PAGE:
Supreme Court rules against Barnardo's in ongoing pension battle

Written by Jack Gray

The Supreme Court has ruled against Barnardo’s in an ongoing legal battle to decide how the charity must measure inflation with regards to its pension payments.

Court judges yesterday ruled the charity would be required to calculate the rate of inflation for its pension payments from the retail price index (RPI), rather than by the consumer price index, which is typically lower.

The trustees of the Barnardo's pension scheme - a closed defined benefit scheme with a deficit of £137.7m - previously argued they should be able to interpret a clause in their pension scheme trust deed in a way that would allow them to use the Consumer Prices Index (CPI) as their measure of inflation instead.

In February 2017, the Court of Appeal ruled with a 2:1 majority that the definition of RPI in the Barnardo’s scheme documents maintains that the company cannot change the index “unless and until the RPI is replaced”, but shortly after the Supreme Court gave the charity permission to appeal this ruling.

However, the Supreme Court upheld the decisions of both the High Court and the Court of Appeal in ruling that the RPI must be the index used, unless the RPI had been discontinued as an officially published index and replaced, as specified in their trust deed.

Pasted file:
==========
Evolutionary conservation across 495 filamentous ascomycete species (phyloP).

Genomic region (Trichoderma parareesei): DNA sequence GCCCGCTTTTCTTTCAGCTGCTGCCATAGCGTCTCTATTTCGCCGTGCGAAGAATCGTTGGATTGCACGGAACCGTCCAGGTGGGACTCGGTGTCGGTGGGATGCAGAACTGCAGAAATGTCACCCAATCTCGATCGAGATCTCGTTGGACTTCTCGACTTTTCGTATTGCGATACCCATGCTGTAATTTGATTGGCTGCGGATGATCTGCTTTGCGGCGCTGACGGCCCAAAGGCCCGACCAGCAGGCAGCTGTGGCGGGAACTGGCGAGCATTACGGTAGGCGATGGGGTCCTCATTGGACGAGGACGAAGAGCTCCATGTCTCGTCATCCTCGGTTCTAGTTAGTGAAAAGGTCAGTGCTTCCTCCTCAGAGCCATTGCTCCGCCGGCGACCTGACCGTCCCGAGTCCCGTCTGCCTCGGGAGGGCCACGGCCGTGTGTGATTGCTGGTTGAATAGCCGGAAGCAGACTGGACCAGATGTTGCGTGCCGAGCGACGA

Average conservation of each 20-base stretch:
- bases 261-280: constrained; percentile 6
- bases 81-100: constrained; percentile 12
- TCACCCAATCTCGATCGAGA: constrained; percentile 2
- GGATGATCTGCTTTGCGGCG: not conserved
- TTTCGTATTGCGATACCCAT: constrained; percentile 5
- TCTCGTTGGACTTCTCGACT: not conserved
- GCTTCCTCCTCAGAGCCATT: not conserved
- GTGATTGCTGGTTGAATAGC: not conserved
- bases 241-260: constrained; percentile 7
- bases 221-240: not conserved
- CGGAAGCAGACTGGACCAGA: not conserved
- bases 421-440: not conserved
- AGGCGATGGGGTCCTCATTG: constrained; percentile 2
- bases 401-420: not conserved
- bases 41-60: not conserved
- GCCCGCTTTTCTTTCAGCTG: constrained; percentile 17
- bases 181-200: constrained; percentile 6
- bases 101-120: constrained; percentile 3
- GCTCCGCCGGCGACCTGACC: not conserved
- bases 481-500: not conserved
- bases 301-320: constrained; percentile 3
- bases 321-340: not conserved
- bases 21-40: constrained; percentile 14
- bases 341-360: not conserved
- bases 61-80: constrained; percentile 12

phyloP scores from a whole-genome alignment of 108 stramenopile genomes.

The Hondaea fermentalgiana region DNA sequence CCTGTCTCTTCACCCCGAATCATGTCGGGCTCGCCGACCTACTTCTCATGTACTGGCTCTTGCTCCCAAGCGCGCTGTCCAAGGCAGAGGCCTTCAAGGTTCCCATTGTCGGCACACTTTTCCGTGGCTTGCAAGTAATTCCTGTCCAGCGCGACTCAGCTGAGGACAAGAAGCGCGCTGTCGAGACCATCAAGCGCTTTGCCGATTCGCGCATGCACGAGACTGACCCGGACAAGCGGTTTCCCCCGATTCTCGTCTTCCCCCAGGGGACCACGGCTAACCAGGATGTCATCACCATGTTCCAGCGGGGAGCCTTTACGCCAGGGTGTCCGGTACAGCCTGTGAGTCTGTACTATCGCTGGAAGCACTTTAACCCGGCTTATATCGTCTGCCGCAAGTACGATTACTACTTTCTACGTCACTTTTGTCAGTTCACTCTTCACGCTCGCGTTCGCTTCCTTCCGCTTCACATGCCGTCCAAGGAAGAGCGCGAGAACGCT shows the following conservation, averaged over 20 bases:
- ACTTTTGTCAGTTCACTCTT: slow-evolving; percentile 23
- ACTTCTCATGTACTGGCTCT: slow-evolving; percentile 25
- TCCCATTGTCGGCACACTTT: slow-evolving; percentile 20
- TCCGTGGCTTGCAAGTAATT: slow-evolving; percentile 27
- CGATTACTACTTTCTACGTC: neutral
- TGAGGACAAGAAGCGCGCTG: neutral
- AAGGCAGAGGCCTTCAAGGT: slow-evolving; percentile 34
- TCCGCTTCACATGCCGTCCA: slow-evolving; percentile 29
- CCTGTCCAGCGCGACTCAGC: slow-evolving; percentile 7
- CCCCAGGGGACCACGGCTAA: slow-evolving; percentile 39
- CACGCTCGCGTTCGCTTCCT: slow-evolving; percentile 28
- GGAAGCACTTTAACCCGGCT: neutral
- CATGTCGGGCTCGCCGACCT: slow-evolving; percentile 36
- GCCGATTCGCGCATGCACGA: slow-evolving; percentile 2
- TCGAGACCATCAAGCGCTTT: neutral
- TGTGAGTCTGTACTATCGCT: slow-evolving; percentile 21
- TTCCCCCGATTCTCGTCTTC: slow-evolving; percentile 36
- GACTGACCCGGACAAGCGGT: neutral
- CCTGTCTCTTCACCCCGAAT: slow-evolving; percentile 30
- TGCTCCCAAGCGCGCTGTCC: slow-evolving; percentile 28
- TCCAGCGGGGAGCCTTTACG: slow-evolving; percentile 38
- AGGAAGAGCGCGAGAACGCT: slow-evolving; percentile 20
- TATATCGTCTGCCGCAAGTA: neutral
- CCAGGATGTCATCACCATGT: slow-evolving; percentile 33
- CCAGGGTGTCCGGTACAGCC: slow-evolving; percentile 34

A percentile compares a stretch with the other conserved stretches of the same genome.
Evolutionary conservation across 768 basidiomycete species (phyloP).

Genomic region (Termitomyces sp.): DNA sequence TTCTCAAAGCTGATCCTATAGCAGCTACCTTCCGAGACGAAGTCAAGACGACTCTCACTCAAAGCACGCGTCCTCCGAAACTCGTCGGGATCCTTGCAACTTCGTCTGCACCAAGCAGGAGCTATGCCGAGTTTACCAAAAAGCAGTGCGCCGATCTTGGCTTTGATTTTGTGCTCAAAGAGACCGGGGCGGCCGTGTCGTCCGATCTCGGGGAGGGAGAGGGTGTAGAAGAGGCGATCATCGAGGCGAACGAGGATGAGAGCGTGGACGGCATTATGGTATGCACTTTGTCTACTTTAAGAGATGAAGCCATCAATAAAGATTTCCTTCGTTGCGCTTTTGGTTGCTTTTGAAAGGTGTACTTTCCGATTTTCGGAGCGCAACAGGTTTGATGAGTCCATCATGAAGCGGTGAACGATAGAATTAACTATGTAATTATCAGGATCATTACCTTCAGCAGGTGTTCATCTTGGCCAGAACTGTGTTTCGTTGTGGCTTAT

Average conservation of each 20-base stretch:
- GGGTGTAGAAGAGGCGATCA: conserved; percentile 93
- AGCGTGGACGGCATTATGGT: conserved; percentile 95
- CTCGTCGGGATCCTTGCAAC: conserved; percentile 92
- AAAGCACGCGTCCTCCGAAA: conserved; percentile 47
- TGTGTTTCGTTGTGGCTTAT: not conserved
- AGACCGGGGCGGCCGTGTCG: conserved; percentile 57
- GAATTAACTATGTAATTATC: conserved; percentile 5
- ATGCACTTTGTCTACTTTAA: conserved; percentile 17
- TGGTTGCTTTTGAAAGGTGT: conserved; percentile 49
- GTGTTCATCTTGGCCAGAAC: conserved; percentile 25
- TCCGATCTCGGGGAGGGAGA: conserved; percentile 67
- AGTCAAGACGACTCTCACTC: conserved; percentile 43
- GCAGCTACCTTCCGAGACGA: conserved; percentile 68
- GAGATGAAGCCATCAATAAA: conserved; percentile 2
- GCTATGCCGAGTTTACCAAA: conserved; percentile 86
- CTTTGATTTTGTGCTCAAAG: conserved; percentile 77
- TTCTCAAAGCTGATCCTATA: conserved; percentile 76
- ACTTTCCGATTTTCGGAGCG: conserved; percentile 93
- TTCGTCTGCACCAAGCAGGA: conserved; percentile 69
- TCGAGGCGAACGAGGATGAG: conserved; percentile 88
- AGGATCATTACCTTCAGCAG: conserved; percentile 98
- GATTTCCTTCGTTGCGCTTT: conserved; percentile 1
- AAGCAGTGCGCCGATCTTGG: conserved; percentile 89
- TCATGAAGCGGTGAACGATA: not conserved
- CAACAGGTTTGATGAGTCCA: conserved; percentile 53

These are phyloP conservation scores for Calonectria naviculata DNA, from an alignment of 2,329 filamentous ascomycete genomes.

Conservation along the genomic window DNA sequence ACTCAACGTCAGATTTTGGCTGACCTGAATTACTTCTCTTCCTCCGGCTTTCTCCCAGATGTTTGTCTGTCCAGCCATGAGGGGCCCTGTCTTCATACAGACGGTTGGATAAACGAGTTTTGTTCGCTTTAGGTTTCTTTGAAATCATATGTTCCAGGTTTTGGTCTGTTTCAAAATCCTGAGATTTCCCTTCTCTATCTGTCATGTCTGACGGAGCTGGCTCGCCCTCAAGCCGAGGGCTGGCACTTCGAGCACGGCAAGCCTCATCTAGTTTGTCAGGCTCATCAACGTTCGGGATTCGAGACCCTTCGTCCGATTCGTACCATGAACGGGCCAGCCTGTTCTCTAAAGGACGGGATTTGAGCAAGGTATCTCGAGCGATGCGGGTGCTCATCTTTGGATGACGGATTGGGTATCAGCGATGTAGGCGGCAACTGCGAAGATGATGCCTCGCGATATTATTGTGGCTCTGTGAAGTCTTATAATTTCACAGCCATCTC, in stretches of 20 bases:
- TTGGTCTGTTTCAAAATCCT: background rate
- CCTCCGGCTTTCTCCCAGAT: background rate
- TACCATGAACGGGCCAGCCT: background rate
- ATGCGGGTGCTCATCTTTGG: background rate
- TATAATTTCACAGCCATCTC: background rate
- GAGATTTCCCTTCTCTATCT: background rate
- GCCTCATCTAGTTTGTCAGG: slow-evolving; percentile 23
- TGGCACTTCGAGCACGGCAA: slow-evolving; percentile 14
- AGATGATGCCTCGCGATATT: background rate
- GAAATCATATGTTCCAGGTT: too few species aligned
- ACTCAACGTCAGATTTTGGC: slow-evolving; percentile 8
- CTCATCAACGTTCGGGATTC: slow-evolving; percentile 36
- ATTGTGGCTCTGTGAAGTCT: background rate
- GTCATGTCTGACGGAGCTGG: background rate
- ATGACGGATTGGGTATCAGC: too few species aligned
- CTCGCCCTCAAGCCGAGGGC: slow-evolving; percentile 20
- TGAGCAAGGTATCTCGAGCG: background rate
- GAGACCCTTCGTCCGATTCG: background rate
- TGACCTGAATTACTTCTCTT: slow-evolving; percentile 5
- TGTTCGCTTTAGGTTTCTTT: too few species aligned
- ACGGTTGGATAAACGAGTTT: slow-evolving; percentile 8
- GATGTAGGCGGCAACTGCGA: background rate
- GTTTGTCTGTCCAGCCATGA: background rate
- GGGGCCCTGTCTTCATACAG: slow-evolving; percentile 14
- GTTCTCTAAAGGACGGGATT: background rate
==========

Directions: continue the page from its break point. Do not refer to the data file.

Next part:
Barnardo’s, the scheme's sponsoring employer, sees CPI as a more appropriate measure of inflation, as it believed it would enable a reduction of the scheme’s deficit.

But representatives of the members of the scheme were concerned that the adoption of the CPI as the index would, over time, reduce the benefits which they receive from the scheme.

The ruling provides clarity to private pension schemes across the UK that there is no discretion for their trustees to use any other method of inflation if it is specified in their trust deed.

Speaking on the ruling, Hogan Lovells counsel, Nicola Rondel said: "This is the end of the line for Barnardo's. Around £100m of pension scheme liabilities rest on a definition that was given very little thought when rules were drafted back in the day.

"The ONS appears to be adopting a cautious approach to reforming RPI and it seems unlikely that it will be replaced as the official index any time soon."

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